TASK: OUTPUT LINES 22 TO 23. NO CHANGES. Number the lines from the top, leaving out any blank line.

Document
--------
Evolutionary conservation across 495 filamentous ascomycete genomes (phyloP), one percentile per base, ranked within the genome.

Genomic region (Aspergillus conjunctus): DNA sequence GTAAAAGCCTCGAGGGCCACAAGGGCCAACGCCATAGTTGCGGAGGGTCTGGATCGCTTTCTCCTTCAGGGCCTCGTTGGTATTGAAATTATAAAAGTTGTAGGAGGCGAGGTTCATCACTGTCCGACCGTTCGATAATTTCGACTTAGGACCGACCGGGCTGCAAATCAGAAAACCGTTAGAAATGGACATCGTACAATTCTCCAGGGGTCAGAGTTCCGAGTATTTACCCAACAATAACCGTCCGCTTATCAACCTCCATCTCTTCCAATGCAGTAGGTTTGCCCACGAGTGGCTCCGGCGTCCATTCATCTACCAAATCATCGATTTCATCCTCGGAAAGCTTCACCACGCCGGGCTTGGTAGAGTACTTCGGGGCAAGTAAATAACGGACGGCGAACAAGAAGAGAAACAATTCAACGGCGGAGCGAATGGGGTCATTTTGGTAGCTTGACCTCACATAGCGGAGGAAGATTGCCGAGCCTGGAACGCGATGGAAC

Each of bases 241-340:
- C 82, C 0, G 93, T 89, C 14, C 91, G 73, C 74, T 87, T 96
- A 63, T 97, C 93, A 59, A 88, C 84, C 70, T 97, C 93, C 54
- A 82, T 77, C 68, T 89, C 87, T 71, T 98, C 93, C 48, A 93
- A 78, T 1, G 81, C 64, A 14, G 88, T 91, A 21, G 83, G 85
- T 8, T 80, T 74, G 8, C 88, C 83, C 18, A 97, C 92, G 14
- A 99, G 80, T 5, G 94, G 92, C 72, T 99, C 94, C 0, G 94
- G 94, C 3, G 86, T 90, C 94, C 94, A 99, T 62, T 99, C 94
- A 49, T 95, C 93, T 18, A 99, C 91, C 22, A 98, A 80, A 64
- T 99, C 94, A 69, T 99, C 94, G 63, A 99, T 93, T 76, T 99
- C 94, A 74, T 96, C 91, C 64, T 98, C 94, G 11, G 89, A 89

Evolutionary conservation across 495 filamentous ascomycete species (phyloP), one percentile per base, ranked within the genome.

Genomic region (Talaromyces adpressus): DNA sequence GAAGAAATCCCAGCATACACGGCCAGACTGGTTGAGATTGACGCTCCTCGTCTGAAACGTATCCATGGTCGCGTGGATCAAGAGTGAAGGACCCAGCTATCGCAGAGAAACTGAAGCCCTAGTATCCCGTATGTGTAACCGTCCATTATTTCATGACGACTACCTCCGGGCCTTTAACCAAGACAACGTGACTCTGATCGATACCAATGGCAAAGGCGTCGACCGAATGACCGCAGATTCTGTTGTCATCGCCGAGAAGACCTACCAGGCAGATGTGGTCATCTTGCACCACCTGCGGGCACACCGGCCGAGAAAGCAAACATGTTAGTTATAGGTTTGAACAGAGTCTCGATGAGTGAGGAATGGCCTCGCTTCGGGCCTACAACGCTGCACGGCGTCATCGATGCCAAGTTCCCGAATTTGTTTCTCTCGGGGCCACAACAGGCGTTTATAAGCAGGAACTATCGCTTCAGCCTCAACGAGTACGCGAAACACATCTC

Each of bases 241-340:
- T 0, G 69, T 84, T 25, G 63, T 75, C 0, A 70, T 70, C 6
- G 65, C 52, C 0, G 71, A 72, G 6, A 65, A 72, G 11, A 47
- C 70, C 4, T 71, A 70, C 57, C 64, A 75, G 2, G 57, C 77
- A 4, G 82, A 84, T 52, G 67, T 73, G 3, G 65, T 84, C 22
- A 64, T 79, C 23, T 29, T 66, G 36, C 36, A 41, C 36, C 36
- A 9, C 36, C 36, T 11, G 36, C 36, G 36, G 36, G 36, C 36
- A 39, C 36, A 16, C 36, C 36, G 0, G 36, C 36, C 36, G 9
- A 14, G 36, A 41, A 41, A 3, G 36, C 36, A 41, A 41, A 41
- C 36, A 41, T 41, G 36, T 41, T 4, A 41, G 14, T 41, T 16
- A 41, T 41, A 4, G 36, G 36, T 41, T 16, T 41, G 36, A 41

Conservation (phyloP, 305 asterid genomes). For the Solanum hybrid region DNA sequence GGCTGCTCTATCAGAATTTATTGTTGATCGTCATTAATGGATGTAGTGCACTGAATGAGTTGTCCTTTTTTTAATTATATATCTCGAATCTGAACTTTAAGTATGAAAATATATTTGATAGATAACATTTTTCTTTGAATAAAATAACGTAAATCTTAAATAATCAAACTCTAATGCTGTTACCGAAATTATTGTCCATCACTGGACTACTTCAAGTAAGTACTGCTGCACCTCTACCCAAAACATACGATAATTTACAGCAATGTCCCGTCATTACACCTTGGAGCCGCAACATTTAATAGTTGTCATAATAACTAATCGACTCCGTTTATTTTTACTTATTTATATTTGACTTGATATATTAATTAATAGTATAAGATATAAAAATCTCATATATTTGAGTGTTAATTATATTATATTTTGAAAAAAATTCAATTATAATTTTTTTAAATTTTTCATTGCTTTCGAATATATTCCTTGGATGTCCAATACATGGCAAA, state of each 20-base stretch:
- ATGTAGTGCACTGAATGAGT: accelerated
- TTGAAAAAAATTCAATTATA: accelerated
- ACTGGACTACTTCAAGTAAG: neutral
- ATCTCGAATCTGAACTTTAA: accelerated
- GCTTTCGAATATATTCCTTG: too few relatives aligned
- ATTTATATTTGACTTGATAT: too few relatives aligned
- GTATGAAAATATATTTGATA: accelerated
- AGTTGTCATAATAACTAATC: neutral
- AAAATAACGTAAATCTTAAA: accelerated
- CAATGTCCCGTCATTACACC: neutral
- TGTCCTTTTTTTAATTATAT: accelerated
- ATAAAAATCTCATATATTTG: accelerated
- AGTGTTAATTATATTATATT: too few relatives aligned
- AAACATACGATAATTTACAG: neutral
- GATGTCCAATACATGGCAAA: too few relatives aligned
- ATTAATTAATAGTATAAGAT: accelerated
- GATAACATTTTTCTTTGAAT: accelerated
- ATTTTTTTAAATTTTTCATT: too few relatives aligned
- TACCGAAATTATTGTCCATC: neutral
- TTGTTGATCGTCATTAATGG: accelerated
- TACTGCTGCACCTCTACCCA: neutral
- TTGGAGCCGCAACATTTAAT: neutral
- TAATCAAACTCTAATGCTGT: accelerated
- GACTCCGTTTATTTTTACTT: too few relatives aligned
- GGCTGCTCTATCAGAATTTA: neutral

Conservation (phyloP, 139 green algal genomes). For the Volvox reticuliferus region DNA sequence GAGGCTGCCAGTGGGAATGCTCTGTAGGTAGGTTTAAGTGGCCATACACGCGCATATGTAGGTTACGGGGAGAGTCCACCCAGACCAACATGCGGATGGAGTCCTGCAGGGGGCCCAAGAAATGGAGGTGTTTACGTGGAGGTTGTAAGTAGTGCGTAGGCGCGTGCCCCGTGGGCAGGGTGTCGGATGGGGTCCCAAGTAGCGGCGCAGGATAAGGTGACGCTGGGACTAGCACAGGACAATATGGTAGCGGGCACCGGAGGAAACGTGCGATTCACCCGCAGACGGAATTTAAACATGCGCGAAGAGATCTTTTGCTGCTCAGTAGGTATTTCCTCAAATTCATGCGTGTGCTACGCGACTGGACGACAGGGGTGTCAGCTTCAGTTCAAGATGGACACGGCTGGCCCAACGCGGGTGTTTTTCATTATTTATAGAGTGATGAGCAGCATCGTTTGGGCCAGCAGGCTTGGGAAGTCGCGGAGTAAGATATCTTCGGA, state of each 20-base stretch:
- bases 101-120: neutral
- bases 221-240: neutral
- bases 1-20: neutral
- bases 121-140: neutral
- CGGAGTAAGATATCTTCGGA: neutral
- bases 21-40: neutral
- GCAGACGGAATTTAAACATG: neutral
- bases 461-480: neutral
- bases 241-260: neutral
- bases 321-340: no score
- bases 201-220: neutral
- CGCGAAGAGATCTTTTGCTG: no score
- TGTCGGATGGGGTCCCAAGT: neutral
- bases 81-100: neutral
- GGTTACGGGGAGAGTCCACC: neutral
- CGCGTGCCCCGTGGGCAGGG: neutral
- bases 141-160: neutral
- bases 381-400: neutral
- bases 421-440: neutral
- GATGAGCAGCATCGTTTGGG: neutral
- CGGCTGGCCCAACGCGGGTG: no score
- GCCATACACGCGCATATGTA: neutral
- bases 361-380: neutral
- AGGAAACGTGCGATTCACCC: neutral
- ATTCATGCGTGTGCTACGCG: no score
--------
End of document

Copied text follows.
- A 9, C 36, C 36, T 11, G 36, C 36, G 36, G 36, G 36, C 36
- A 39, C 36, A 16, C 36, C 36, G 0, G 36, C 36, C 36, G 9